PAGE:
What to say at the beginning of a Big Picture Event Storming
Congratulations! 10 or more people are now in the room looking at you, wondering how to get started… Don't panic: here is your briefing script.
Your Big Picture Event Storming briefing should introduce:
- The general goal
- The scope and use cases
- What a domain event is
- What a domain definition is
- How to record questions and problems
- And a few simple rules to ensure the success of the workshop
Here is how we usually start our Big Picture Event Storming workshops
Make sure you read the previous posts covering the workshop preparation work.
Introduction: why and who
Thank you for being here. I'm <your name>, and I will be your facilitator during this Event-Storming workshop. Before you start, let me share a few guidelines.
The primary outcome of this Event-Storming workshop is the shared knowledge between domain experts and developers. That is why [Name], [Name] and [Name] are here, as domain experts and [Name], [Name] and [Name,] as developers.
You'll build on this shared knowledge to draft a target architecture, but it can also help you make many other complex decisions.
Now that you know who is here and what this workshop’s goal is, let’s see how it will go.
Scope and use cases
Today, you'll cover <your scope>. To make things more concrete, you'll explore the following use-cases <list your use cases>.
You will start by identifying domain events that happen during these use-cases, such as <your 1st event>. A Domain Event is simply something that happens in your system.
As you can see in this example, you will use orange post-its to write events using past tense. This is a grammatical trick to create meaningful events. Events are not actions of someone (not "The trader books the deal"). Even though some events will result from actions, we are not interested in actions yet.
Here are a few more points to help you understand what domain events are:
- They are not technical and should not be specific to your system's implementation
- You could read about them in domain books
- Domain experts understand them
When we use the word domain, it means the specific topic for which the system is developed. In your case, the domain is <your domain> (ex: trading book)
When identifying the events, you will be able to organize them in chronological order on this enormous piece of paper that you see on the wall.
Domain Definitions (aka Ubiquitous Language)
Whenever you come across or agree on a domain word that may be confusing, feel free to define it on a large yellow post-it
Writing down the domain definitions is like building your own dictionary of what the words mean in your context. It is also called the domain’s ubiquitous language. This is very useful to prevent misunderstandings between all of you by making things as explicit as possible. This, in turn, improves how you work in many different aspects (ex: when choosing what to build or even refactor). Remember: the primary outcome of this Event-Storming workshop is shared knowledge.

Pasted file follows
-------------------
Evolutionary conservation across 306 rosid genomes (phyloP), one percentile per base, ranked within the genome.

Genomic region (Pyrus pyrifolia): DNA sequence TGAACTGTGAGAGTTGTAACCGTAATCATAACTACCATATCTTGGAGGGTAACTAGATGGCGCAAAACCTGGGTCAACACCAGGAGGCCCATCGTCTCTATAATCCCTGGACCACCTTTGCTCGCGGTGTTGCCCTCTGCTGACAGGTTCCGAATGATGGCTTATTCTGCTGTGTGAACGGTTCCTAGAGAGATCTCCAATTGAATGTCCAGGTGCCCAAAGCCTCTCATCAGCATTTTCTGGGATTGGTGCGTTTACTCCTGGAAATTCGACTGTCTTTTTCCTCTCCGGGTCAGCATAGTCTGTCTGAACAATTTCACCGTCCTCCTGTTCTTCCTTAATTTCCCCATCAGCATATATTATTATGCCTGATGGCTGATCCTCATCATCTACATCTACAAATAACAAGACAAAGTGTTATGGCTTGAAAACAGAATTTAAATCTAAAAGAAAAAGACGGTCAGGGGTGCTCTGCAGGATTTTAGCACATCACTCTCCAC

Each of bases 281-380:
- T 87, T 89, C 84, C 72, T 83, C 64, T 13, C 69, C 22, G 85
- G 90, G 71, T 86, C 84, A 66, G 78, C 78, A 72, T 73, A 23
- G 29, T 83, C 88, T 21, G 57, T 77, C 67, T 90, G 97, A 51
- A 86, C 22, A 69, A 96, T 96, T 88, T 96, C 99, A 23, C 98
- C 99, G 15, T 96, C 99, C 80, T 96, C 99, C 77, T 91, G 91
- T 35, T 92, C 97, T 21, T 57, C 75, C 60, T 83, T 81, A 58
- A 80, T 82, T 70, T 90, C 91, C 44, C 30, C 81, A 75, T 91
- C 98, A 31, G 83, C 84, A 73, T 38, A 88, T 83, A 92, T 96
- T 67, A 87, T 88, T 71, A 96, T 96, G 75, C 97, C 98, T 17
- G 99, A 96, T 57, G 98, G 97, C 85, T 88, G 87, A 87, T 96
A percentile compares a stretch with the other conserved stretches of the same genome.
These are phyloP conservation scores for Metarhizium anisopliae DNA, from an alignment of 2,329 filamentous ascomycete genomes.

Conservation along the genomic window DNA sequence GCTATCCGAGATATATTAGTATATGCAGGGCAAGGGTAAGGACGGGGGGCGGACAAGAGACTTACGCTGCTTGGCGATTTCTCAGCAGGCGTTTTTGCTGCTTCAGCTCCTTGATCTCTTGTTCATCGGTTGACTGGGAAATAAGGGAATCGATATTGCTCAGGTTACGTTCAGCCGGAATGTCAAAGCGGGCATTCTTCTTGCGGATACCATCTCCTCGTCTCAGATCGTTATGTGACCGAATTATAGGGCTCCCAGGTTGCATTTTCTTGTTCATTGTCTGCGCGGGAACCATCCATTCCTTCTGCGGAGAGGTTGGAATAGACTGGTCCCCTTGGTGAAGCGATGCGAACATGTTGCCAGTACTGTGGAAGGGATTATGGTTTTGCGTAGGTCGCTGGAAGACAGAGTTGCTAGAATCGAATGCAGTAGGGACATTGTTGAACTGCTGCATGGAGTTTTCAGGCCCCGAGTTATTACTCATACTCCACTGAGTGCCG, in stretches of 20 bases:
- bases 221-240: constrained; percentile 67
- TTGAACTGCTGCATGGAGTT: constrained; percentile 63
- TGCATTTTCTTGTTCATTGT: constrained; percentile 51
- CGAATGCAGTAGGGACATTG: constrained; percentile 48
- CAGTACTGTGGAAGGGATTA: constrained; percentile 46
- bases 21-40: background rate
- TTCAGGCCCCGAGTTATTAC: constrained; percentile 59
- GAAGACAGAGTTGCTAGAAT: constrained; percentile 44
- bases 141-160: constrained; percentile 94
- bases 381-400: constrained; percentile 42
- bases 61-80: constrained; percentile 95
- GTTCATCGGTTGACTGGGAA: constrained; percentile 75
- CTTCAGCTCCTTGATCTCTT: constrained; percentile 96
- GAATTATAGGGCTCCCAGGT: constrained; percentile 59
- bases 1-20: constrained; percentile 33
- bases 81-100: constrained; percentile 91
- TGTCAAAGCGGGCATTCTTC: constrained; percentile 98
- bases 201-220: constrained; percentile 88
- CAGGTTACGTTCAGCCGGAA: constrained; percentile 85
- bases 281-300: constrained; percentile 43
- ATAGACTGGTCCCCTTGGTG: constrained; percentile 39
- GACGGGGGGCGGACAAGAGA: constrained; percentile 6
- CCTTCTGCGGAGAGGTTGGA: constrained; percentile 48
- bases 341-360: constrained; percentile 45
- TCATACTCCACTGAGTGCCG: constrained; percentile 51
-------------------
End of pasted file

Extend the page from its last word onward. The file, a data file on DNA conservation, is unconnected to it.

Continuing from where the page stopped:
Likewise, you will use purple post-its to park "problems." Whenever you encounter:
- a question you cannot answer
- something that does not seem right
- or any problem you should look into
Record it on a purple post-it.
Last things to know before starting
Before we look at the detailed agenda, here are 5 crucial things that you should know:
You must stick to domain language to keep this collaboration alive. 💡 I've seen Event Storming sessions drifting into technical discussions; this leads nowhere.
Event Storming is a visualization technique. Make sure you capture the topic that you are discussing on a post-it. Remember that you should never be talking about something not yet displayed on the wall.
Remember that Event Storming is a way to shrink months of Big Design Up Front into a few days! It's going to be intense, but you'll accomplish a lot in a short time.
Event Storming might feel chaotic. It might be rocky and go in unexpected ways at times, but we will adjust. 💡 At the end of the day, though, the success mainly depends on how much you all want it!
Finally, to keep the workshop pace sustainable, we'll take a 5-minutes break every 50 minutes.
And then what?
Once this introduction speech is over, we quickly present the different steps of the workshop. That's for the next post, so stay tuned!
This blog post is part of the 1h Event Storming book that we are currently writing.
An earlier version of this post was originally published on Philippe’s blog
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